John M. Becker

U.S. Used HIV Workshop to Undermine Cuban Government

Filed By John M. Becker | August 05, 2014 9:00 AM | comments

Filed in: Politics
Tags: Barbara Lee, communism, Cuba, democracy, HIV, HIV/AIDS, Ileana Ros-Lehtinen, Obama administration, USAID

usaid-logo.jpgThe Obama administration used an HIV-prevention workshop as a front for efforts to undermine the Cuban government, the AP reports:

Beginning as early as October 2009, a project overseen by the U.S. Agency for International Development sent Venezuelan, Costa Rican and Peruvian young people to Cuba in hopes of ginning up rebellion. The travelers worked undercover, often posing as tourists, and traveled around the island scouting for people they could turn into political activists.

In one case, the workers formed an HIV-prevention workshop that memos called "the perfect excuse" for the program's political goals -- a gambit that could undermine America's efforts to improve health globally...

In all, nearly a dozen Latin Americans served in the program in Cuba, for pay as low as $5.41 an hour.

The AP found USAID and its contractor, Creative Associates International, continued the program even as U.S. officials privately told their government contractors to consider suspending travel to Cuba after the arrest of contractor Alan Gross, who remains imprisoned after smuggling in sensitive technology...

In a statement late Sunday, USAID said the HIV workshop had a dual purpose: It "enabled support for Cuban civil society while providing a secondary benefit of addressing the desire Cubans expressed for information and training about HIV prevention."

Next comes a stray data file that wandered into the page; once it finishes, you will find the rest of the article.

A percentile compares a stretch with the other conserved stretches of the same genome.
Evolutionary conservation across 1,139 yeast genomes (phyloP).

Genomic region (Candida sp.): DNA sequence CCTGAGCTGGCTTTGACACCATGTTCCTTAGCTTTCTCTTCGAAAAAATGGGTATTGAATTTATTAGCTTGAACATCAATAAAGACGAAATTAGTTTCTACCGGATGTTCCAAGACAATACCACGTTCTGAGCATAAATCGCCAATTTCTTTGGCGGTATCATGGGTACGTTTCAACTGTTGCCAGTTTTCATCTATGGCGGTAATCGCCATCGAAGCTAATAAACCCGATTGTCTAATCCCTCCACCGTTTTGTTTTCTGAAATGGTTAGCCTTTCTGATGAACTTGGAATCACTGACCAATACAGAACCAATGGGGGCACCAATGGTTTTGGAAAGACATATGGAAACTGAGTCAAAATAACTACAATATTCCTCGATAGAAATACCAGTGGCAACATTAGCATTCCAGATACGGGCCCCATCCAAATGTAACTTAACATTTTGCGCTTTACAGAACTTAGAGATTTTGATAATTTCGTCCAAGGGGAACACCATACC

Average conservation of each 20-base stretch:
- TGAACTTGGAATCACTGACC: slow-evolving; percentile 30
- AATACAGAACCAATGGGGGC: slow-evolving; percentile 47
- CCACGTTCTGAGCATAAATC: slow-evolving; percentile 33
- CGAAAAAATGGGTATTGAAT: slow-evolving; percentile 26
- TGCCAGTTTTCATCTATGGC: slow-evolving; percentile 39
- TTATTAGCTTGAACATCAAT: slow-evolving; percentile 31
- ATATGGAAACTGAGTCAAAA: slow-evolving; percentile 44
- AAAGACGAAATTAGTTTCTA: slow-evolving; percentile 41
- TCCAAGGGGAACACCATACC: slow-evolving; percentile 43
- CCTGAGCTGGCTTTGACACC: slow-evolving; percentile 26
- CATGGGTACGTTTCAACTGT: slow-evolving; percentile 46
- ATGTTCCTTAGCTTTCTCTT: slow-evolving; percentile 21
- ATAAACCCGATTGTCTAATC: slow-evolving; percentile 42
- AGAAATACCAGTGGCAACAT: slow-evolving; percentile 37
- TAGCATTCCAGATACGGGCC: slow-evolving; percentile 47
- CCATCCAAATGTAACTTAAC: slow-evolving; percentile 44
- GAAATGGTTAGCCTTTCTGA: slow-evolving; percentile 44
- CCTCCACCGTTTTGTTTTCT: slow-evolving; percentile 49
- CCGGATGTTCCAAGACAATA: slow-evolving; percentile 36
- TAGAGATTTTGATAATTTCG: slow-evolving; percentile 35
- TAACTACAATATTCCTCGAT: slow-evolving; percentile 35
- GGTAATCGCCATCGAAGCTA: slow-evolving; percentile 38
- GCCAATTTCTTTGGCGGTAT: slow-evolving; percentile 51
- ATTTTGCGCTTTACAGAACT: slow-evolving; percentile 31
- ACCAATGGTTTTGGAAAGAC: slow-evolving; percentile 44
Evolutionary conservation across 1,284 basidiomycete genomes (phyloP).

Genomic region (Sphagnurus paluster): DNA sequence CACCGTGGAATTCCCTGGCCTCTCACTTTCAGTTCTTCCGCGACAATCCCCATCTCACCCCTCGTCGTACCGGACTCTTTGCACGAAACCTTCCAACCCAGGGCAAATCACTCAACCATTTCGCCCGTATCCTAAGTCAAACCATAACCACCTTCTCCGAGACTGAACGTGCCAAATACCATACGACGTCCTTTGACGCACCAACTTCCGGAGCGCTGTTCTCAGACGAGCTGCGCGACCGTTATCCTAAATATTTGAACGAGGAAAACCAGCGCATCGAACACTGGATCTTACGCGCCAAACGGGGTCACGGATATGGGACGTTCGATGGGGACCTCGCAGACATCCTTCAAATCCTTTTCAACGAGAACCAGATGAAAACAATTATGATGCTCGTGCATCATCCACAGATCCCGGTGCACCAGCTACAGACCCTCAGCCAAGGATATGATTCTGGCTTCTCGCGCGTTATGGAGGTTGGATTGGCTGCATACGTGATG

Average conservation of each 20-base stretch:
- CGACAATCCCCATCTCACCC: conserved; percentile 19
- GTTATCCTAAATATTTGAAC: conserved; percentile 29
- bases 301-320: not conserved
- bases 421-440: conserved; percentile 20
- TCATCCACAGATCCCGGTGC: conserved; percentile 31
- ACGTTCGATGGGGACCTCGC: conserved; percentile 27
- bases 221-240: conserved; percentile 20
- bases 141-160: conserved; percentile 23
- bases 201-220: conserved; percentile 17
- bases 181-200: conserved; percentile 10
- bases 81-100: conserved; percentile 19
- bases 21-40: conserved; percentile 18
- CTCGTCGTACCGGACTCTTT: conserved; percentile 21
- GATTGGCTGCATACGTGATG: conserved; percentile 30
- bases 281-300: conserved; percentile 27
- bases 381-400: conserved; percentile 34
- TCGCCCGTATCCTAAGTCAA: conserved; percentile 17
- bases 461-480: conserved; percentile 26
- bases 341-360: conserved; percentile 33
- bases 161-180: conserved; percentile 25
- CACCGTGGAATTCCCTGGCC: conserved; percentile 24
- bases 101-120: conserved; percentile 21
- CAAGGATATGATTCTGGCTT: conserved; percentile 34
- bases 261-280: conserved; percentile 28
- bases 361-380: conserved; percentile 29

In response to the AP story, USAID spokesperson Matt Herrick issued a statement that reads, in part:

The United States has a long history of confronting human rights abuses, connecting the oppressed to the outside world, and helping people have a say in how they are governed. Within repressive environments such as Cuba, civil society and development practitioners alike are often subject to abuse, harassment, threats, verbal defamation, and unjustifiable prosecution and imprisonment. In these environments, USAID works with our implementing partners to ensure they are able to perform their work safely...

One paragraph in the article captures the purpose of these and many civil society programs, which is to empower citizens to "tackle a community or social problem, win a 'small victory' and ultimately realize that they could be the masters of their own destiny." But the story then goes on to make sensational claims against aid workers for supporting civil society programs and striving to give voice to these democratic aspirations. This is wrong.

Reactions from lawmakers were mixed. Rep. Barbara Lee (D-CA), the co-chair of the Congressional HIV/AIDS Caucus, told the Washington Blade that she was "appalled" by the reports. She called the use of an HIV-prevention program as cover for anti-government activities a "blatant deception" that "undermines U.S. credibility abroad and endangers U.S. government-supported public health programs, which have saved millions of lives in recent years around the world."

But Rep. Ileana Ros-Lehtinen (R-FL), a Cuban American, called USAID's promotion of democracy in Cuba "no secret" and slammed the media for "manipulating the coverage" of this story instead of reporting the Castro regime's "rampant human rights abuses."

An AP video report on U.S. efforts to undermine Communism and promote democracy in Cuba, including through the HIV-prevention workshop, is after the break.

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